A novelist friend of Charlie's appears to have committed suicide. At the international Exposition held on San Francisco Bay's Treasure Island Charlie shows that Zodiac, a phony mystic who blackmails clients, is the culprit. Written by
Ed Stephan <email@example.com>
It is believed that this film may have partially inspired the "Zodiac Killer" in San Francisco during the late 1960s. See more »
As Chan's airplane approaches San Francisco, we briefly see a stock shot of the uncompleted eastern span of the Bay Bridge. The bridge opened more than two years before the Golden Gate International Exposition, the film's setting. See more »
A lot of people think this was Sidney Toler's best Charlie Chan film. I don't know about that, but it is one of his better ones, that's for sure. It featured a lot of suspense, along with action and humor - a good bit of everything that makes the Chan movies popular among its fans.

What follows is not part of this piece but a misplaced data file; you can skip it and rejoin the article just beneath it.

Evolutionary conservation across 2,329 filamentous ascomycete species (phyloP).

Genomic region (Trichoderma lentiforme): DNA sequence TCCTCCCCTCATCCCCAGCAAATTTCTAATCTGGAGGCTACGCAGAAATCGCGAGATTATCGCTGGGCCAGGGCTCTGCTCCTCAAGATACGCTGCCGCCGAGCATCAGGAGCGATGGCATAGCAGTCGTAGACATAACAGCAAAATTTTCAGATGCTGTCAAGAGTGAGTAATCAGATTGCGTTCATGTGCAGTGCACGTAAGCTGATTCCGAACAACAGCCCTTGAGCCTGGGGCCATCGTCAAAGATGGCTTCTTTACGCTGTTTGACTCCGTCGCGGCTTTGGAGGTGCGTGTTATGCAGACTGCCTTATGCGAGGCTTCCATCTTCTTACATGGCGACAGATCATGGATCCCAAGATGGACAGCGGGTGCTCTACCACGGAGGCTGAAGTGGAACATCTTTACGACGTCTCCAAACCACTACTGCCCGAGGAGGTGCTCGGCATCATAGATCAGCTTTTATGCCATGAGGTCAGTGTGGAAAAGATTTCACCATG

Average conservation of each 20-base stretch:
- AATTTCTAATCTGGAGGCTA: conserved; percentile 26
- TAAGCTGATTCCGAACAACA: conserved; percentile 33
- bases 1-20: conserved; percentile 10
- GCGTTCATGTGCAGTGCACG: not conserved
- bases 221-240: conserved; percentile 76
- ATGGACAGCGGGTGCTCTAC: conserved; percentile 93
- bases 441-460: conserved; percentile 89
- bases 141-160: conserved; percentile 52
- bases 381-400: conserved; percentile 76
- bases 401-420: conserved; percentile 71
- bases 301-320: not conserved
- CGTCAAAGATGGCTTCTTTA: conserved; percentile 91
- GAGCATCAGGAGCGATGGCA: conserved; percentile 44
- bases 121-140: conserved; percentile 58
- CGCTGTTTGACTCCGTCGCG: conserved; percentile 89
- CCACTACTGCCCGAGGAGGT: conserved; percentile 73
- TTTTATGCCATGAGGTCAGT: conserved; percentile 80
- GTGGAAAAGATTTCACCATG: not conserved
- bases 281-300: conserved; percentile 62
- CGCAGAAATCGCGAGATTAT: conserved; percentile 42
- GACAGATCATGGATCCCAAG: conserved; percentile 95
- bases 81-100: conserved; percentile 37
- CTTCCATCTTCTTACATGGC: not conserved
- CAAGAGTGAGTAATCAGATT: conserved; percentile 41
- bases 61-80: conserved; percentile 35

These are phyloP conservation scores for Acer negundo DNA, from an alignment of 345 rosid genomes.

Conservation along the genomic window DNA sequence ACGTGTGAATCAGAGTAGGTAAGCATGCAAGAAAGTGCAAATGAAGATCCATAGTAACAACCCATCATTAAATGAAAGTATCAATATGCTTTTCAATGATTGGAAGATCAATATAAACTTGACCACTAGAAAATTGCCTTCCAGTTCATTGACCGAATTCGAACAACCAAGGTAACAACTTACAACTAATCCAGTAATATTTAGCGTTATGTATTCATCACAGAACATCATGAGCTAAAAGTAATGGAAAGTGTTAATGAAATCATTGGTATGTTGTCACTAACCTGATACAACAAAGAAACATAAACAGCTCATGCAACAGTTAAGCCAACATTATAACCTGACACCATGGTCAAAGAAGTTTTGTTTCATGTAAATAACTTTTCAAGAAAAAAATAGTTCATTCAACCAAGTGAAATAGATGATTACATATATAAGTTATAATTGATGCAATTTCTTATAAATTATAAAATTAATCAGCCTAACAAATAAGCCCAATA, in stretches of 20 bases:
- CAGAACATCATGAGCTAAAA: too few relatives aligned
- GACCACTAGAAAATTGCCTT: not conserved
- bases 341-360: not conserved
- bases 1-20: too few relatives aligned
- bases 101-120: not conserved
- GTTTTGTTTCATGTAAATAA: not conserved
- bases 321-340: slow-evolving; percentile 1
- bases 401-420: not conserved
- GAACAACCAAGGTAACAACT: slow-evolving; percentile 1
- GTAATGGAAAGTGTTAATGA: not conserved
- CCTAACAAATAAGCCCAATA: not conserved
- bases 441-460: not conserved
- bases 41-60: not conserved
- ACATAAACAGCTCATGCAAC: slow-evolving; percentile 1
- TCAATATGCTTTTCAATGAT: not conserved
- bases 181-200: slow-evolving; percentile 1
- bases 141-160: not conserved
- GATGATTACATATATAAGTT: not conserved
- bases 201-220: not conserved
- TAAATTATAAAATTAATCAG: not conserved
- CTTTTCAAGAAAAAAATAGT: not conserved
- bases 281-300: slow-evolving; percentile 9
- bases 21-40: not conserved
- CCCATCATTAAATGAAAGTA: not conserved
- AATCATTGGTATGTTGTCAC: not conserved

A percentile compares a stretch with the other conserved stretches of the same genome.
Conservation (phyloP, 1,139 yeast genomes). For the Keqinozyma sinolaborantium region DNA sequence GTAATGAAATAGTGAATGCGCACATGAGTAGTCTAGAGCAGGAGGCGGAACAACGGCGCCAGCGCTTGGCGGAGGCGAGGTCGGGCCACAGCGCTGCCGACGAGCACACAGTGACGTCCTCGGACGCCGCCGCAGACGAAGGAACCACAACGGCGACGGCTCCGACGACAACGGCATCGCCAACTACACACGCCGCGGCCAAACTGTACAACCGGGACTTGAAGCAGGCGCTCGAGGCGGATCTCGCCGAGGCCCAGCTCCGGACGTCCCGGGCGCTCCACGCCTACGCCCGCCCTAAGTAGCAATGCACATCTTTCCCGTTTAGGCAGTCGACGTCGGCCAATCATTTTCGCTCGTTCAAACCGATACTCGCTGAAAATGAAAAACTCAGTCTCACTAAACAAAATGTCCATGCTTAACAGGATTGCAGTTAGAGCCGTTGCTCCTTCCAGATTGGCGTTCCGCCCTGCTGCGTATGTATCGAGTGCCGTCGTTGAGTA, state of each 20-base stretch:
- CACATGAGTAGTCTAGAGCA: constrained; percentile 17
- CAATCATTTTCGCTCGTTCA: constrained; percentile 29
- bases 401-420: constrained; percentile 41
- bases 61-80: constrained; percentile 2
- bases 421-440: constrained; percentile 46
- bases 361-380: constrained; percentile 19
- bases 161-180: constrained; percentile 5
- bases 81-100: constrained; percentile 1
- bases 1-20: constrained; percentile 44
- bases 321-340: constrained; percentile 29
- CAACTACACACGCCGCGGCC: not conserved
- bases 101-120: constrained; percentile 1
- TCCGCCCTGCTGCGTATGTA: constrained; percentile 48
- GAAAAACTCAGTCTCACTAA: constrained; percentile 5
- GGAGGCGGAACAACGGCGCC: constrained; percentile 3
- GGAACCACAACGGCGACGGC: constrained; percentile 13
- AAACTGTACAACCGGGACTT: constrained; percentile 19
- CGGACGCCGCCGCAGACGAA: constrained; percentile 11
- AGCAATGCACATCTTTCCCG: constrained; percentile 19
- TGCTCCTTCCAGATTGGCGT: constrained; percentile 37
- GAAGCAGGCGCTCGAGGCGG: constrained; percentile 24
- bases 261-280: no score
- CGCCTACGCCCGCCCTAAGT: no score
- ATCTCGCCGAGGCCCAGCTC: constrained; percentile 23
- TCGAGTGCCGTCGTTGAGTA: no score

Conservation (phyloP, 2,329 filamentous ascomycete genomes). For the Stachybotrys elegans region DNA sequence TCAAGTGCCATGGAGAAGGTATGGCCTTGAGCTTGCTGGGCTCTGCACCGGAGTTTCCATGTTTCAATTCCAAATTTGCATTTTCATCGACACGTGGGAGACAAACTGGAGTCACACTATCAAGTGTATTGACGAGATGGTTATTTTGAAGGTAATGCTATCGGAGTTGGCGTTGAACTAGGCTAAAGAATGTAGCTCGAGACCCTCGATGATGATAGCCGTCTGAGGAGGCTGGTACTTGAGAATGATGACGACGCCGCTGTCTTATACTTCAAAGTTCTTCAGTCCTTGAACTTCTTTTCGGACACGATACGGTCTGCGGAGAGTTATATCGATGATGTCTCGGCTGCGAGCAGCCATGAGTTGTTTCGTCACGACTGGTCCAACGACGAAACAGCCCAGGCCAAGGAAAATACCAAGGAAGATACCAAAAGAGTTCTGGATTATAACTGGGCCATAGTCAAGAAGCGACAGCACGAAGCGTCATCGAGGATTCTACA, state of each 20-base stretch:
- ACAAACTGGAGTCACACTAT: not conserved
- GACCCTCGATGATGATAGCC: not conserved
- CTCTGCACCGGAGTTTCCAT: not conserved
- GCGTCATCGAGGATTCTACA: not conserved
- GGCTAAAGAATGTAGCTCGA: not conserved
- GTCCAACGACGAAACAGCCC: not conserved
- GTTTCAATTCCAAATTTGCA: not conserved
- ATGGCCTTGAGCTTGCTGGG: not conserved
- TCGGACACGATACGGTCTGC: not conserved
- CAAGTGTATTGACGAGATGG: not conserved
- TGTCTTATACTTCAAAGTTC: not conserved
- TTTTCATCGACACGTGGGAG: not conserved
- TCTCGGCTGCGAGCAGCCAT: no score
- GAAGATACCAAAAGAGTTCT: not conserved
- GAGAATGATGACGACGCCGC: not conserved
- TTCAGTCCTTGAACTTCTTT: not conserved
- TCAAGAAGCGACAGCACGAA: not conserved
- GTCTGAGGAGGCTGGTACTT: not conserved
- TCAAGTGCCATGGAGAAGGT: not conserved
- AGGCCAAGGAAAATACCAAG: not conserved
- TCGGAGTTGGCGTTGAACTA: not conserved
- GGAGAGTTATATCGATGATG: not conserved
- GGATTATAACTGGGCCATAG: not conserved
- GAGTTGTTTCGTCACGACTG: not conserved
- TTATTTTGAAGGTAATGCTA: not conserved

Charlie travels to San Francisco to find out if a friend of his really committed suicide or was murdered. Son "Jimmy" (Sen Yung) comes along for the ride, for some help and some humor. The story revolves around the occult, a familiar theme in films back in the '30s and '40s. Charlie provides an a solid challenge to the charlatans who practice the occult and bilk people out of their money believing in that hocus-pocus. While Chan disproves that stuff, there is one case of a woman definitely having mind-reading abilities that our Chinese friend acknowledges.
A very young (and almost unrecognizable the first time I saw this) Caesar Romero plays a magician, and skeptic ghost-buster and something I can't say without giving away the ending. He was a likable guy and a good edition to the movie.
In all, a fun 75 minutes. Now, if we could just get this to come out DVD.
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